7. Do you prevent any manual intervention on forecasts?

If a statistical forecast is incorrect, then the underlying statistical model should be fixed. If a statistical model is lacking some critical data that is otherwise available to the supply chain practitioner, then this data should be entered and made available to the system. If the statistical model cannot leverage this extra information, then this model should be changed in favor of a better one that can account for this additional information. There is no good reason for tolerating manual interventions on forecasts, or even on forecast models: not only are they a major waste of time, but they also distract supply chain practitioners away from the resolution of the underlying problems that generate the need for manual interventions in the first place.

8. Do you manage operational constraints, - e.g. MOQs, - as data?

Beyond transactional data such as the sales history, many other data sets are important for making supply chain decisions: MOQs (minimum order quantities), transportation costs, maximum container volumes, supplier price breaks, commercial quotas, contractual penalties, etc. Given that routine supply chain operations are dependent on this data, it should be treated as production data. However, too often, most of the above-mentioned data is not even properly tracked within the production IT systems. Instead, this data is usually kept in Excel sheets or Access databases which remain mostly unknown to the IT department. Not having all this data as part of the core IT systems typically indicates that production relies on unreliable data sources, such as the very same Excel sheets or Access databases. Consequently, the supply chain is not fully optimized to be able to cope with the type of constraints mentioned above, in the most efficient way.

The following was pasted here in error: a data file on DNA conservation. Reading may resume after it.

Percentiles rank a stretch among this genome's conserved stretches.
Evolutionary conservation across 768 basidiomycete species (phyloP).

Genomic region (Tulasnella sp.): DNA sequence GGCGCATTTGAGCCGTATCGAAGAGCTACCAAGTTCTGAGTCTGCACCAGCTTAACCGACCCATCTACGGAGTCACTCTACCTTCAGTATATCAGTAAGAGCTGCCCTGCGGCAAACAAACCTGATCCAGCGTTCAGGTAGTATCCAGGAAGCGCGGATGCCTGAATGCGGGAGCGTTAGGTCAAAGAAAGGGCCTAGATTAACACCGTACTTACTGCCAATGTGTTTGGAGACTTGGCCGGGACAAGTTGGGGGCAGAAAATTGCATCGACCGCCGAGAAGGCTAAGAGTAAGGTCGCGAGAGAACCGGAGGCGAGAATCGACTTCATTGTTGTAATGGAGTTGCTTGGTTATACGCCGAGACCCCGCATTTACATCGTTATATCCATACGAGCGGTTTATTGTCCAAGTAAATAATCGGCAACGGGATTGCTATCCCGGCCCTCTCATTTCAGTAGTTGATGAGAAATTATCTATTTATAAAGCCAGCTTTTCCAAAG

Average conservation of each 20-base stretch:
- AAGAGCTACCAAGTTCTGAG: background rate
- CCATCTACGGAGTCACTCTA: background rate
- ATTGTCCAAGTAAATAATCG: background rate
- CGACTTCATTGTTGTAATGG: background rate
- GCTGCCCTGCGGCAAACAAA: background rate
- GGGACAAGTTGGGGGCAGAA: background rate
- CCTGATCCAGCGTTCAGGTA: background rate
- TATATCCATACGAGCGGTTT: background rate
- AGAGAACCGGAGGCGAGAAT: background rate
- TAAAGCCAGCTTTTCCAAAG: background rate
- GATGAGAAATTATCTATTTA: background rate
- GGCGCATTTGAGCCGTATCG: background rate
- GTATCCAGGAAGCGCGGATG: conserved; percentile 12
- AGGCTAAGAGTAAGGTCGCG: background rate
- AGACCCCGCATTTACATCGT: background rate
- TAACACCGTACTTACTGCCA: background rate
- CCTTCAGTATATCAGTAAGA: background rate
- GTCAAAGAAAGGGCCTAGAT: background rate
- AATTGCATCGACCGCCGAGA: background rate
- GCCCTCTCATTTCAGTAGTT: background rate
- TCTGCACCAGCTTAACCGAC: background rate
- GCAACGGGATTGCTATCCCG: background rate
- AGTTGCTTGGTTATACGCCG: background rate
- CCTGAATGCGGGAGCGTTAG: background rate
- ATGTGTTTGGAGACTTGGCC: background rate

9. Do you quantify the cost of supply chain failures?

Supply chains routinely fail to deliver: stock-outs happen all the time, dead inventory happens all the time too. While there is no question that reducing the frequency and the magnitude of such failures is not only desirable but nearly always possible, perfection is not a reasonable goal. A certain degree of supply chain failures will always take place because seeking perfection - i.e. zero failure - would be tremendously more costly than the failures themselves. There is a balance to be found between the cost of stock and the cost of stock-out. If the economic costs associated with supply chain failures are not quantified, there is no way of knowing whether the company is actually taking too little or too much risk. In practice, this implies that the company is not properly optimizing the risks relating to its supply chain.

10. Can your decision-making systems be left unattended for a week?